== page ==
Irene Monroe: The volleying back and forth on DADT can come to an end simply by Obama using his presidential pen and single-handedly signing an executive order. That is, of course, if he really wants to.
Irene Monroe: With the momentum of Tea Party candidates, who are anti-Obama, anti-abortion, and anti-gay civil rights, unseating long-term Republican incumbents in this recent primary aggressively trying to retake Congress and with midterm elections now just weeks away the chances of repealing DADT is looking slimmer.
Rev. Irene Monroe: A mind is a terribly thing to waste. But for conservatives and Tea Party activists who want to indoctrinate our kids rather than to educate them, a mind is a terrible thing to have. Now with far-right activists like Glen Beck pushing for more Jesus and less Darwin — working to reshape the academic landscape in schools, colleges and universities across the country — we will soon know without having to wonder “Why Johnny Can’t Think Critically.”
Rev. Irene Monroe: There has been a color change at Essence. After forty years of having sisters from the African Diaspora as its fashion directors, the new one — Ellianna Placas — is white. And the news is sending seismic shock waves to many of its subscribers here in the U.S. and across the globe.
Rev. Irene Monroe: With Pastor Donnie McClurkin, the poster boy for African American ex-gay ministries, who spews anti-gay religion-based vitriol, billed as the main event, many in the African American lesbian, gay, bisexual, transgender and queer (LGBTQ) communities will not be in attendance at this year’s event. And neither will the mayor.
Rev. Irene Monroe: As LGBTQ Americans, our patriotism is not recognized. But one of our community’s greatest moments of patriotism was the Stonewall Riots of June 27–29, 1969, in New York City’s Greenwich Village. We celebrate their heroism every day as out-of-the-closet people who are intentionally visible in various facets of American life.
Rev. Irene Monroe: Because of the bleaching of the Stonewall Riots, the beginnings of LGBTQ movement post-Stonewall is an appropriation of a black, brown, trans, and queer liberation narrative. And it is the deliberate visible absence of these black, brown, and yellow LGBTQ people that makes it harder, if not nearly impossible, for LGBTQ communities to build trusted coalitions with white LGBTQ communities.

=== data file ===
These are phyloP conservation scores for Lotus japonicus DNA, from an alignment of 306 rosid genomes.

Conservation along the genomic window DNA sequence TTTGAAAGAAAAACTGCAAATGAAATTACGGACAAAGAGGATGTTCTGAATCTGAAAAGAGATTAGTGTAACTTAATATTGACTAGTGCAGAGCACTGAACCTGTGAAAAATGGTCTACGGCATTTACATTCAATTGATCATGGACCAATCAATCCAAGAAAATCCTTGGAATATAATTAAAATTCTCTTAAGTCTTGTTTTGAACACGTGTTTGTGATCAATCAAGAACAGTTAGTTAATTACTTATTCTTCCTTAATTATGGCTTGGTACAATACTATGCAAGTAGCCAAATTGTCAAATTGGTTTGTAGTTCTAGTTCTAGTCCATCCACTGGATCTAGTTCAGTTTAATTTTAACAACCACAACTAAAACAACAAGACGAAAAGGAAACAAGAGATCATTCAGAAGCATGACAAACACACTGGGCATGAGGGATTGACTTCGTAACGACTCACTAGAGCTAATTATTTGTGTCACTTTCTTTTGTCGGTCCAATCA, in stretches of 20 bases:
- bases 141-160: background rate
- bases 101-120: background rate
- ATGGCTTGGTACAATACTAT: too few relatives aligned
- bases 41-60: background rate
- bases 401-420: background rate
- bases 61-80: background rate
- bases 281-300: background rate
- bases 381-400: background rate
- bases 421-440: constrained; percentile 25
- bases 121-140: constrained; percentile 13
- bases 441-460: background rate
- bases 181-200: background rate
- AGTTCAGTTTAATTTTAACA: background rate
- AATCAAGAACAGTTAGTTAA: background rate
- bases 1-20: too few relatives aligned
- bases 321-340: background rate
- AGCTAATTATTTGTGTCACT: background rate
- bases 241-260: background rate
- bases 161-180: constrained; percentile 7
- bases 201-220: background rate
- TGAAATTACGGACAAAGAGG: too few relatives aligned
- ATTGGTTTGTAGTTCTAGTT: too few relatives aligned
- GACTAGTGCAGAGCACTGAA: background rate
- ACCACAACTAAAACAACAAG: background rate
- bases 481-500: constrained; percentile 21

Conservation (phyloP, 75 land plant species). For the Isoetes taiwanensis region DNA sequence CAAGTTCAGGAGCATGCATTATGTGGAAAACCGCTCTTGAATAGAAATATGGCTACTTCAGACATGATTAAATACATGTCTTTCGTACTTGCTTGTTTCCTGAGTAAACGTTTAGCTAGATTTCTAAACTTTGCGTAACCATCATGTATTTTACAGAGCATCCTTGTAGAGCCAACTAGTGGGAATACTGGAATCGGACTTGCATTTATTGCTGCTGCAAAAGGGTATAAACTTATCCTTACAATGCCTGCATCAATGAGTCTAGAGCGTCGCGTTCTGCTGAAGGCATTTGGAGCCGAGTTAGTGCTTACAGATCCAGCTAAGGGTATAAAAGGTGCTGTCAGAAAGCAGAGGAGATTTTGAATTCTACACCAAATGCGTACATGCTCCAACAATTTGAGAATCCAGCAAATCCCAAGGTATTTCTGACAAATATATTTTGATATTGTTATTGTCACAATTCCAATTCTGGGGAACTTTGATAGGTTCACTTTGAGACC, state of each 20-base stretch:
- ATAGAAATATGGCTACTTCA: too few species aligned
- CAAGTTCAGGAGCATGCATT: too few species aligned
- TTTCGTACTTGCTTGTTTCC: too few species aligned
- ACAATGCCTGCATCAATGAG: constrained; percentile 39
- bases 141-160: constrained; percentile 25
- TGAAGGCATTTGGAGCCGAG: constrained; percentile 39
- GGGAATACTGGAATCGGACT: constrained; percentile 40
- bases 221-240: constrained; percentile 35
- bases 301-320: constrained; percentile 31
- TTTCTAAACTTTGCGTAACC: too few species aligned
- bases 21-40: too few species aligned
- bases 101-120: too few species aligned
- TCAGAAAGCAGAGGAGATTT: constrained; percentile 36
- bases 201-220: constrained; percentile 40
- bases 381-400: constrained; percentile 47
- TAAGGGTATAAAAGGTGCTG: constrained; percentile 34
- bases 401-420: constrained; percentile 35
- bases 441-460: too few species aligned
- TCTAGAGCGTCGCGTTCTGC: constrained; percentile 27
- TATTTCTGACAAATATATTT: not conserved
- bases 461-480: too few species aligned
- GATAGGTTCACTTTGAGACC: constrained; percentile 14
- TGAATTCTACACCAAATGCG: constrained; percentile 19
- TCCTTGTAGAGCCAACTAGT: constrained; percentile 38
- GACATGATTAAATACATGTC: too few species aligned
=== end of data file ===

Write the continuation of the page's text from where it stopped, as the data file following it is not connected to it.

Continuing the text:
Rev. Irene Monroe: The posturing last week from Congress was great theater. All the thespians performed their parts well, especially Obama. Why? If DADT is not repealed it gives the President an easy out. It allows the President to distance himself politically by shifting the responsibility and blame for DADT’s outcome from himself to some one else.
We all know affirmative action is a hot-button issue. At a basic level, it’s an attempt to take race, gender, and ethnicity (to name a few factors) into consideration to promote a level playing field for all. But the sub-text in all affirmative action debates is the fallacious belief that blacks selected to benefit from it are hopelessly and helplessly genetically inferior — that their DNA is chromosomally deficient, if not defective.
Rev. Irene Monroe: We live in a society that is hypercritical of failure and super exuberant about success. As a culture, we have developed a false and damaging dichotomy about the relationship between failure and success that success has become a public affair of celebration and failure a private funeral of condemnation.
Rev. Irene Monroe: Wright has been on the country music scene since 1994, and professionally she worried about her career as an out lesbian, stating, “No one like me in country music has ever admitted his or her homosexuality.” While it is true that K.D. Lang was an out lesbian in Country Music, she eventually moved out of the genre into Pop, leaving many to speculate she did so because of her sexual orientation.